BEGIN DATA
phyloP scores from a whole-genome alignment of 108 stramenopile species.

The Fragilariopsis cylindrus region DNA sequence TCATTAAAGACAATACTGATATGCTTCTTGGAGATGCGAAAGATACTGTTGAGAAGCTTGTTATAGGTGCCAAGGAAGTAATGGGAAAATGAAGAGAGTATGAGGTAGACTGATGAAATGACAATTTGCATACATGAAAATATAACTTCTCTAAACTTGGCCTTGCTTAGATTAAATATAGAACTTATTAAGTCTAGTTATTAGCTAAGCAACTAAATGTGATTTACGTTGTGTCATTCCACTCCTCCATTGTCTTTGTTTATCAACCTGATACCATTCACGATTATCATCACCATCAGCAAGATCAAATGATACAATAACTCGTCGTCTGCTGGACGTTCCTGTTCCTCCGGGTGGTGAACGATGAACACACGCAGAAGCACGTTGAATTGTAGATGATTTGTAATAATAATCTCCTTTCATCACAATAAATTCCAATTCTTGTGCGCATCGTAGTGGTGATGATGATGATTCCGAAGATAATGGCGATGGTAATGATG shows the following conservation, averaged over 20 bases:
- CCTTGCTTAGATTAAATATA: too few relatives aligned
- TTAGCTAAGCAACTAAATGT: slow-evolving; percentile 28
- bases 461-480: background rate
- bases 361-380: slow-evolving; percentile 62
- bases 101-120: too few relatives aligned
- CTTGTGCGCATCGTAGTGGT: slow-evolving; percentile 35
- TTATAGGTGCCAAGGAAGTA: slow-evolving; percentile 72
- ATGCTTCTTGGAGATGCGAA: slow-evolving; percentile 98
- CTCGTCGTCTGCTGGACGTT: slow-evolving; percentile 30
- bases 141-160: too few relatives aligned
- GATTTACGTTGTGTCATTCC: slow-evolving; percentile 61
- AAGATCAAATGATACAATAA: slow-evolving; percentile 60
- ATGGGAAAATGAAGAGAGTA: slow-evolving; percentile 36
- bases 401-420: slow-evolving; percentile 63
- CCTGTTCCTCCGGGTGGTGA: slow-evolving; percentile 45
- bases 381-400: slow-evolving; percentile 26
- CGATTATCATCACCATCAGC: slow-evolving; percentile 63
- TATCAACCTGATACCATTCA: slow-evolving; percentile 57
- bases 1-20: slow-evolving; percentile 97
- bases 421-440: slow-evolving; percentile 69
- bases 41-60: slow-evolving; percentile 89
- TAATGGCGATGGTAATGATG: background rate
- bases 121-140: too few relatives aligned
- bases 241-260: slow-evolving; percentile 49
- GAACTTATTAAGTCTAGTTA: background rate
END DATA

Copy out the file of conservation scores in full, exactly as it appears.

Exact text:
phyloP scores from a whole-genome alignment of 108 stramenopile species.

The Fragilariopsis cylindrus region DNA sequence TCATTAAAGACAATACTGATATGCTTCTTGGAGATGCGAAAGATACTGTTGAGAAGCTTGTTATAGGTGCCAAGGAAGTAATGGGAAAATGAAGAGAGTATGAGGTAGACTGATGAAATGACAATTTGCATACATGAAAATATAACTTCTCTAAACTTGGCCTTGCTTAGATTAAATATAGAACTTATTAAGTCTAGTTATTAGCTAAGCAACTAAATGTGATTTACGTTGTGTCATTCCACTCCTCCATTGTCTTTGTTTATCAACCTGATACCATTCACGATTATCATCACCATCAGCAAGATCAAATGATACAATAACTCGTCGTCTGCTGGACGTTCCTGTTCCTCCGGGTGGTGAACGATGAACACACGCAGAAGCACGTTGAATTGTAGATGATTTGTAATAATAATCTCCTTTCATCACAATAAATTCCAATTCTTGTGCGCATCGTAGTGGTGATGATGATGATTCCGAAGATAATGGCGATGGTAATGATG shows the following conservation, averaged over 20 bases:
- CCTTGCTTAGATTAAATATA: too few relatives aligned
- TTAGCTAAGCAACTAAATGT: slow-evolving; percentile 28
- bases 461-480: background rate
- bases 361-380: slow-evolving; percentile 62
- bases 101-120: too few relatives aligned
- CTTGTGCGCATCGTAGTGGT: slow-evolving; percentile 35
- TTATAGGTGCCAAGGAAGTA: slow-evolving; percentile 72
- ATGCTTCTTGGAGATGCGAA: slow-evolving; percentile 98
- CTCGTCGTCTGCTGGACGTT: slow-evolving; percentile 30
- bases 141-160: too few relatives aligned
- GATTTACGTTGTGTCATTCC: slow-evolving; percentile 61
- AAGATCAAATGATACAATAA: slow-evolving; percentile 60
- ATGGGAAAATGAAGAGAGTA: slow-evolving; percentile 36
- bases 401-420: slow-evolving; percentile 63
- CCTGTTCCTCCGGGTGGTGA: slow-evolving; percentile 45
- bases 381-400: slow-evolving; percentile 26
- CGATTATCATCACCATCAGC: slow-evolving; percentile 63
- TATCAACCTGATACCATTCA: slow-evolving; percentile 57
- bases 1-20: slow-evolving; percentile 97
- bases 421-440: slow-evolving; percentile 69
- bases 41-60: slow-evolving; percentile 89
- TAATGGCGATGGTAATGATG: background rate
- bases 121-140: too few relatives aligned
- bases 241-260: slow-evolving; percentile 49
- GAACTTATTAAGTCTAGTTA: background rate